1798 Rebellion

A. M. Sullivan
c. 1900
CHAPTER LXXX. (continued)

The capture of Lord Edward, so quickly followed by the arrest of the brothers Sheares, was a death-blow to the insurrection, as far as concerned any preconcerted movement. On the night of the appointed day an abortive rising took place in the neighborhood of the metropolis. On the same day Kildare, Lord Edward's county, took the field, and against hopeless disadvantages made a gallant stand. Meath also kept its troth, as did Down and Antrim in the north keep theirs, but only to a like bloody sacrifice, and in a few days it seemed that all was over. But a county almost free from complicity in the organization, a county in which no one on either side had apprehended revolt, was now about to show the world what Irish peasants, driven to desperation, defending their homes and altars, could dare and do. Wexford, heroic and glorious Wexford, was now about to show that even one county of Ireland's thirty-two could engage more than half the available army of England!

Wexford rose, not in obedience to any call from the United Irish organization, but purely and solely from the instinct of self-preservation. Although there was probably no district in Ireland so free from participation in the designs of that association (there were scarcely two hundred enrolled United Irishmen among its entire population), all the horrors of free quarters and martial law had been let loose on the county. Atrocities that sicken the heart in their contemplation, filled with terror the homes of that peaceful and inoffensive people. The midnight skies were reddened with the flames of burning cottages, and the glens resounded with shrieks of agony, vengeance, and despair. Homes desolated, female virtue made the victim of crimes that cannot be named, the gibbet and the triangle erected in every hamlet, and finally, the temples of God desecrated and given to the torch, left manhood in Wexford no choice but that which to its eternal honor it made.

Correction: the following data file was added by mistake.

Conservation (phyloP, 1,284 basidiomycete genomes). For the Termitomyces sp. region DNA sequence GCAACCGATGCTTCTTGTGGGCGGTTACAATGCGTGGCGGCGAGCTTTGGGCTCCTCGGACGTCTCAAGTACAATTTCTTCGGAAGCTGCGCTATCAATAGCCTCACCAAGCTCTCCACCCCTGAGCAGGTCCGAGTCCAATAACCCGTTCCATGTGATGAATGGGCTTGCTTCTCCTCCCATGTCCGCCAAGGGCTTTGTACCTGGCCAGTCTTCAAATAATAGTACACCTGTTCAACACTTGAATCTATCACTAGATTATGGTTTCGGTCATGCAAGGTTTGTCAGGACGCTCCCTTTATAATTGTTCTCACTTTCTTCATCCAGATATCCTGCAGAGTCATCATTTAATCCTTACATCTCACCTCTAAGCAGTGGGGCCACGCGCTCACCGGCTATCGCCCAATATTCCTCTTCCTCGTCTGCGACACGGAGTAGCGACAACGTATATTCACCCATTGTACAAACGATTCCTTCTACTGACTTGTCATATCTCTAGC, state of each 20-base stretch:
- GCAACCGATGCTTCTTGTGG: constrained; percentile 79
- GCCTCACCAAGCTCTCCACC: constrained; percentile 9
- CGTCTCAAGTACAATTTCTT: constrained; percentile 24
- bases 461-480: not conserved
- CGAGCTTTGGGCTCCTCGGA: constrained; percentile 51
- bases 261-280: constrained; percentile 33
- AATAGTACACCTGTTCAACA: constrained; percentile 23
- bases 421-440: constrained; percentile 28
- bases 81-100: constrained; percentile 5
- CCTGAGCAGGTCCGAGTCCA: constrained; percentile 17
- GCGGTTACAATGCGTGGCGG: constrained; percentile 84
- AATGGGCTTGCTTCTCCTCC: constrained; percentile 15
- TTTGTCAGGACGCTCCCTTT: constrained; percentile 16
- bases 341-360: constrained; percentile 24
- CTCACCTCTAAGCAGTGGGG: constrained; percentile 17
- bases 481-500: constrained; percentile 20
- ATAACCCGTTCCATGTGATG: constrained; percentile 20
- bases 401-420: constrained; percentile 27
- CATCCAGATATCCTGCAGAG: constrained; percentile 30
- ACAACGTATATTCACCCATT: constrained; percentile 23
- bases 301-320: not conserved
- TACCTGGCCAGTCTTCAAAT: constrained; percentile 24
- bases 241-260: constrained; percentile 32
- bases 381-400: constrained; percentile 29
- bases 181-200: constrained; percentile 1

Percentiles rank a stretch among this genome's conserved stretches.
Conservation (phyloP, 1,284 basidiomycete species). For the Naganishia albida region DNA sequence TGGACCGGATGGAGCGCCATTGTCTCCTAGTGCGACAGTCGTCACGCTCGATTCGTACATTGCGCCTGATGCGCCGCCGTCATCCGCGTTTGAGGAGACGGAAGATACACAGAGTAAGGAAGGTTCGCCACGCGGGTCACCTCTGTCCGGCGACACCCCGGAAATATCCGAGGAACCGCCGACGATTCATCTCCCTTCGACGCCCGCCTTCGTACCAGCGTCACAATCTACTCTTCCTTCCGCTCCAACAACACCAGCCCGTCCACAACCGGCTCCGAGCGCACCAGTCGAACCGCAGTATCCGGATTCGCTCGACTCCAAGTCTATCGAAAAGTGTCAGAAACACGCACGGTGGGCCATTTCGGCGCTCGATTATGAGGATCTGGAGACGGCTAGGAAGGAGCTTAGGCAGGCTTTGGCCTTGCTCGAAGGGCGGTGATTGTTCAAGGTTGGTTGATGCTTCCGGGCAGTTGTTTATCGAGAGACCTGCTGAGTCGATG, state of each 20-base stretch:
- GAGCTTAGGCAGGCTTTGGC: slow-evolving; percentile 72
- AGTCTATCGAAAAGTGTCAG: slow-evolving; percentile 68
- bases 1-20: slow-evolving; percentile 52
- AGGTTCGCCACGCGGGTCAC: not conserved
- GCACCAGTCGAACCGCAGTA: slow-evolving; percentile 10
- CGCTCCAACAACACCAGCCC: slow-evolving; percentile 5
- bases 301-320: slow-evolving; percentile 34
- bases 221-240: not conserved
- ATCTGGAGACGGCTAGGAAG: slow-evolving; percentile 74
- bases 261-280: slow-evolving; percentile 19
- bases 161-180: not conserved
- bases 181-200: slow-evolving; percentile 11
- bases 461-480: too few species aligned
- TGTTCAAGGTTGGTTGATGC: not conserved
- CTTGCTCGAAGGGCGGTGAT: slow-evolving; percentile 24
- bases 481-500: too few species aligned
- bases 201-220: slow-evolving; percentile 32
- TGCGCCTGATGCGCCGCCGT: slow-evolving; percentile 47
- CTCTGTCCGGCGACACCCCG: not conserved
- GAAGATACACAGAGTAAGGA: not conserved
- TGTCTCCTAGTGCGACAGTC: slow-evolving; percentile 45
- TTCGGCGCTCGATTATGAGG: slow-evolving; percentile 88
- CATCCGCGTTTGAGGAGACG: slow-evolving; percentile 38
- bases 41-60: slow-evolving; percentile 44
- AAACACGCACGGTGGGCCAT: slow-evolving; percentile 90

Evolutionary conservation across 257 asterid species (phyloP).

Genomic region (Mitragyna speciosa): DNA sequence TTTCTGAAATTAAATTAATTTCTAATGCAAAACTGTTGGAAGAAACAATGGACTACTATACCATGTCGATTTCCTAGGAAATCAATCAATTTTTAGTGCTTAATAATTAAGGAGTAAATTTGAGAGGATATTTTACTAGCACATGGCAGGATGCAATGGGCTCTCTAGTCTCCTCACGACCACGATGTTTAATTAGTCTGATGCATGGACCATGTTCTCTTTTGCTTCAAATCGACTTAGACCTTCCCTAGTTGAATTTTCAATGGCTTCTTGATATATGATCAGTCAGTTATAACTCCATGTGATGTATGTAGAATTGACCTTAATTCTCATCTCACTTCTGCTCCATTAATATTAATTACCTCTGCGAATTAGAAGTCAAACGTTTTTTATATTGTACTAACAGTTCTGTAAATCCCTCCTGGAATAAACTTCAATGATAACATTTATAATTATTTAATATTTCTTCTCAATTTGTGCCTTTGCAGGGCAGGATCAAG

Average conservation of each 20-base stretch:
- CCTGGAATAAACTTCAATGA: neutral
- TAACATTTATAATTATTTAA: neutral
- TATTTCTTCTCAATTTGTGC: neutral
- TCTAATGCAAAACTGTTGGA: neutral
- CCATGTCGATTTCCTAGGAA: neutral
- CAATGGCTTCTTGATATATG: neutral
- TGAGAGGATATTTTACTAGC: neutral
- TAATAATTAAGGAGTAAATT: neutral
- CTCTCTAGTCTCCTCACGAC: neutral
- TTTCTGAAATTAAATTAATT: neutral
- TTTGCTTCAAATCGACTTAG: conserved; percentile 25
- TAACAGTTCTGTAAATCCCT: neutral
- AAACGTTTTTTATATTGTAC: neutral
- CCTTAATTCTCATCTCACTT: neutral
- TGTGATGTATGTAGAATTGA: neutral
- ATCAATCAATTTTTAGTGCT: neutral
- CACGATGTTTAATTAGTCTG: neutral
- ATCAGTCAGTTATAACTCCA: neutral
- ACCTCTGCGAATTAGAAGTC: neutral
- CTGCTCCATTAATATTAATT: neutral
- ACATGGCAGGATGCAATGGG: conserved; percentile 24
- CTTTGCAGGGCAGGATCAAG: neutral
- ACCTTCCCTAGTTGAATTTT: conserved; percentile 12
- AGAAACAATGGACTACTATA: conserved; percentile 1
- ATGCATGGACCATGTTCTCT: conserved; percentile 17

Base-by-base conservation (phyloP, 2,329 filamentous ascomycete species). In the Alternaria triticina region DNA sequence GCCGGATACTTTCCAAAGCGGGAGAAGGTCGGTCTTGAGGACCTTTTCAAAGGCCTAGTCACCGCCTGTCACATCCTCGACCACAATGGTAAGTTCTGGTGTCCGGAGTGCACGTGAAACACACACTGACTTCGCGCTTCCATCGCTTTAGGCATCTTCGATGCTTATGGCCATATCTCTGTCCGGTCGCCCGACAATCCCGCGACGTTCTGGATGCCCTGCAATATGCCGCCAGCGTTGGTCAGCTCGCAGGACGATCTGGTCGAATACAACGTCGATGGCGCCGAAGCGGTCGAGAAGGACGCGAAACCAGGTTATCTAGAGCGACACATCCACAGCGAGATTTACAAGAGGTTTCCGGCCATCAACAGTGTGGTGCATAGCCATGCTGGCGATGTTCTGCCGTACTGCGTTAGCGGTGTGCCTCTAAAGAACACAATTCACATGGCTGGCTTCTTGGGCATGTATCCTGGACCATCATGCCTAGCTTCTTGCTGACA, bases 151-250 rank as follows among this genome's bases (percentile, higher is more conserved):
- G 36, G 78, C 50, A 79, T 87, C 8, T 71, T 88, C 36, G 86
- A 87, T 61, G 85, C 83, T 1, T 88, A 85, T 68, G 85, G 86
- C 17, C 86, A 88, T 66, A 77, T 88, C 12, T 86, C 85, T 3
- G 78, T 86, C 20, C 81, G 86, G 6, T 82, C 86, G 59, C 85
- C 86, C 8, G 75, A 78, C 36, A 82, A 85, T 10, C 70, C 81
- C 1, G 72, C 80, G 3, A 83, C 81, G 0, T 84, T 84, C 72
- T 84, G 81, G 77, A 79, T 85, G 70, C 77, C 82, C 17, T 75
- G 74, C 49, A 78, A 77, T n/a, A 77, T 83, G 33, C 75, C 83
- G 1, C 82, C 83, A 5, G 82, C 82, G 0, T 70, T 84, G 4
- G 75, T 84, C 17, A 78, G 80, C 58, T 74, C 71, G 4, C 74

Well and bravely Wexford fought that fight. It was the wild rush to arms of a tortured peasantry, unprepared, unorganized, unarmed. "Yet no Irishman has need to "hang his head for shame" when men speak of gallant Wexford in Ninety-eight. Battle for battle, the men of that county beat the best armies of the king, until their relative forces became out of all proportion. Neither Tell in Switzerland nor Hofer in the Tyrol earned immortality more gloriously than that noble band of "the sister counties," Wexford and Wicklow—Beauchamp Bagenal Harvey; Colclough of Tintern Abbey; Fitzgerald of Newpark; Miles Byrne, and Edmond Kyan, in the one; and the patriot brothers Byrne of Ballymanus, with Holt, Hackett, and "brave Michael Dwyer," in the other. And, as he who studies the history of this country will note, in all its struggles for seven hundred years, the priests of Ireland, ever fearless to brave the anger of the maddened people, restraining them while conflict might be avoided, were ever readiest to die:

Whether on the scaffold high
Or in the battle's van—

side by side with the people, when driven to the last resort. Fathers John and Michael Murphy, Father Roche, and Father Clinch, are names that should ever be remembered by Irishmen when tempters whisper that the voice of the Catholic pastor, raised in warning or restraint, is the utterance of one who cannot feel for, who would not die for, the flock he desires to save.